frederick town palace park
POTSDAM, the seat of government for the Prussian province of Brandenburg, and the summer residence of the emperor of Germany, lies 16 miles to the south-west of Berlin, on the river Havel, which here expands into a series of small lakes. The town is handsomely built, though with a monotonous regularity that betrays its artificial origin, and is situated amid the prettiest scenery of the Mark of Brandenburg, consisting of an oasis of wood and hill and lake in the centre of a sandy and un-attractive plain. Except during the summer months, when its streets are enlivened by endless streams of excur-sionists from Berlin, Potsdam usually presents a somewhat dull and deserted scene, relieved only by the soldiers of its extensive garrison. The greater part of the town lies on the right bank of the Havel and is connected with the Teltow suburb on the opposite bank by a long bridge. At the north end of this bridge rises the royal palace, a large quadrangular building of the 17th century, with a colonnade, chiefly interesting for the numerous relics it contains of Frederick the Great, who made it his favourite residence. It also contains reminiscences of Voltaire, who also resided here for several years. The principal churches are tbe Nicolaikirche, a handsome edifice with a dome ; the garrison church, containing the remains of Frederick the Great and his father ; and the Friedens-kirche or church of peace, erected by Frederick William IV. as a "positive and Christian counterpart to the worldly negative of Sans Souci." Among other conspicuous build-ings are the large barracks, orphanages, and other military establishments ; the town-house ; the district courts ; the theatre ; and the Brandenburg gate, in the style of a Roman triumphal arch. The Lustgarten, Wilhelmsplatz, and Plantage are open spaces laid out as pleasure-grounds and adorned with statues and busts. In spite of its some-what sleepy appearance, Potsdam is the seat of a varied if not very extensive industry, of which sugar, cotton and woollen goods, chocolate, and tobacco are the chief pro-ducts. Market-gardening affords occupation to many of the inhabitants, and the cultivation of winter violets is important enough to be mentioned as a specialty. The Havel is well stocked with fish. In 1880 Potsdam con-tained 48,447 inhabitants, mainly Protestant. The garri-son consists of about 7000 men.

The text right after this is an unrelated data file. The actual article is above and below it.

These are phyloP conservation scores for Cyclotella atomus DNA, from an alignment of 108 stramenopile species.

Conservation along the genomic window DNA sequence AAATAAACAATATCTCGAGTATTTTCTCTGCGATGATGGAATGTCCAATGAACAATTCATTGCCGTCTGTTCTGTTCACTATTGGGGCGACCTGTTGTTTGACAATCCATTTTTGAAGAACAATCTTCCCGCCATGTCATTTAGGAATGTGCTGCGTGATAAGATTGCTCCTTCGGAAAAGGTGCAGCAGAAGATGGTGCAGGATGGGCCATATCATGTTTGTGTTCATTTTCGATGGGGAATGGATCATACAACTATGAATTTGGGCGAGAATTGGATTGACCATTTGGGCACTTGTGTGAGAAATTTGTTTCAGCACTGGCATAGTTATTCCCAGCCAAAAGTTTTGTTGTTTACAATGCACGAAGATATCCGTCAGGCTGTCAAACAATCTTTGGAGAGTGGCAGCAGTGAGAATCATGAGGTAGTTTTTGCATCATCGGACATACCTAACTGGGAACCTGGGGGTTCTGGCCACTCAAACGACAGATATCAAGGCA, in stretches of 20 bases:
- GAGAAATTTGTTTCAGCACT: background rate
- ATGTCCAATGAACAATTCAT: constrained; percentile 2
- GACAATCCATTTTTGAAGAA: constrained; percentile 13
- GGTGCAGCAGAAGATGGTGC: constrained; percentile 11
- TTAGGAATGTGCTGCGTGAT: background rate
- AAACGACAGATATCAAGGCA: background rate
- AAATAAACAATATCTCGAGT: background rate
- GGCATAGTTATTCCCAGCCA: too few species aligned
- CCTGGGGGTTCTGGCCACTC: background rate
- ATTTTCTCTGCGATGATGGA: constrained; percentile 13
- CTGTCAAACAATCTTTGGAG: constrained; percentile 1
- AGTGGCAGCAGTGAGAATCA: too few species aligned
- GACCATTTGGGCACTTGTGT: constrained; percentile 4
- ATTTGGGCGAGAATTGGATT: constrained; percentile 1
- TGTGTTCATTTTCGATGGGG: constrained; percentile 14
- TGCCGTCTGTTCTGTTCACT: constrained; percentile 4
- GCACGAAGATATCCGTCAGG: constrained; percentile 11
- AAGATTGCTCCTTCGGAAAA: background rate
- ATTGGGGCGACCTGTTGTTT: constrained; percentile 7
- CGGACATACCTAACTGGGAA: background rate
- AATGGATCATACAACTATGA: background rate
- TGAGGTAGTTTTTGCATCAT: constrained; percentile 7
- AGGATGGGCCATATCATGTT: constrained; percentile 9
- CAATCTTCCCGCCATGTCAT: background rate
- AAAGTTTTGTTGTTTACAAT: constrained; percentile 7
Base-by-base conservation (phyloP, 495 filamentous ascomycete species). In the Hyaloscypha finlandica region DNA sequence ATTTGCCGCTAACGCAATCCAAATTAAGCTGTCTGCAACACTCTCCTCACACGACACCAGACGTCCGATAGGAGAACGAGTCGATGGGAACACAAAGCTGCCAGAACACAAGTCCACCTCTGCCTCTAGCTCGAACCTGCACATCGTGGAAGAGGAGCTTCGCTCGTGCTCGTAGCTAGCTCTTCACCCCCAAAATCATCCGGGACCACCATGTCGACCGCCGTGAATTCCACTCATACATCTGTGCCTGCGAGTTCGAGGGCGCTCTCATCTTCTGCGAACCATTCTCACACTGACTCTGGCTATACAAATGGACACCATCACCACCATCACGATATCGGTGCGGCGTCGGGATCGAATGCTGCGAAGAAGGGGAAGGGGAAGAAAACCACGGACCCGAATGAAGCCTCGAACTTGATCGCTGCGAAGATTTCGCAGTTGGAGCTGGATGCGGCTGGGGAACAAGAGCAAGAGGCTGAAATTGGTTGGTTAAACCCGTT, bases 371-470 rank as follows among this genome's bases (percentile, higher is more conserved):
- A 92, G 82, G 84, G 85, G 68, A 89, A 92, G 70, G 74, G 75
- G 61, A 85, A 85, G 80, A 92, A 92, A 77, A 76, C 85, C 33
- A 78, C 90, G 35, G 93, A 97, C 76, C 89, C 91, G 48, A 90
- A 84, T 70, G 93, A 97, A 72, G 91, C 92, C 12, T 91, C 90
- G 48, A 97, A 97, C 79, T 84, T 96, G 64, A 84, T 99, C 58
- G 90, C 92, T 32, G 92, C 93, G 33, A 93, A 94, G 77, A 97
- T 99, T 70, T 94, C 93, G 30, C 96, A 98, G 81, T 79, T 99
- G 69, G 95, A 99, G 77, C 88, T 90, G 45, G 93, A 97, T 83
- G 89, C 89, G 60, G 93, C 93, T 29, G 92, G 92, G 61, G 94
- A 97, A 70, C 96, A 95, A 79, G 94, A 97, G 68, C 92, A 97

Potsdam is almost entirely surrounded by a fringe of royal palaces, parks, and pleasure-grounds, which fairly substantiate its claim to the title of a " German Versailles." Immediately to the west is the park of Sans Souci, laid out by Frederick the Great, and largely extended by Frederick William IV. It is in the formal French style of the period, and is profusely embellished with primly-cut hedges and alleys, terraces, fountains, statuary, and artificial ruins. Adjacent to the palace is the famous windmill (now royal property) which its owner refused to sell to the king, meeting threatened violence by an appeal to the judges of Berlin ; the whole story-, however, is now doubted. A little farther on is the so-called Orangery, an extensive edifice in the Italia,n style, containing numer-ous pictures and other works of art. The park also includes the Charlottenbof, a reproduction of a Pompeian villa. At the west end of the park stands the New Palace, a huge brick edifice 375 feet in length, erected by Frederick the Great at enormous expense in 1763-69; and now occu-pied by the crown prince of Germany. It contains other reminiscences of Frederick and Voltaire, a few pictures by ancient masters, a theatre, and a large hall gorgeously decorated with shells and minerals. The spacious build-ings at the back are devoted to the " Lehrbataillon," a battalion of infantry composed of draughts from differ-ent regiments trained here to ensure uniformity of drill throughout the army. To the north of Potsdam lies a small Russian village, established in 1826 to accommodate the Russian singers attached to the Prussian guards. A little to the east of it is the New Garden, eontalning the Marble Palace. The list of Potsdam palaces may be closed with two situated on the left bank of the Havel - one at Glienieke and the other on tbe bill of Babelsberg. The latter, a picturesque building in the English Gothic style, in the midst of a park also in the English taste, is the summer residence of the present emperor of Germany.
Potsdam was originally a Slavonic fishing-village named Potsdu-pinii, and is first mentioned in a document of 993. It did not, however, attain any importance until the Great Elector established a park and palace here about 1660 ; and even at the close of his reign it only contained 3000 inhabitants. Frederick 'William I. (1638-1740) greatly enlarged Potsdam, and his stiff military tastes are reflected in the monotonous uniformity- of the streets. Frederick the Great willingly continued his father's work, and is the real creator of the modern splendour of the town, of which his memory may be said to form the predominant interest. His successors have each contributed his quota towards the embellishment and extension of the town.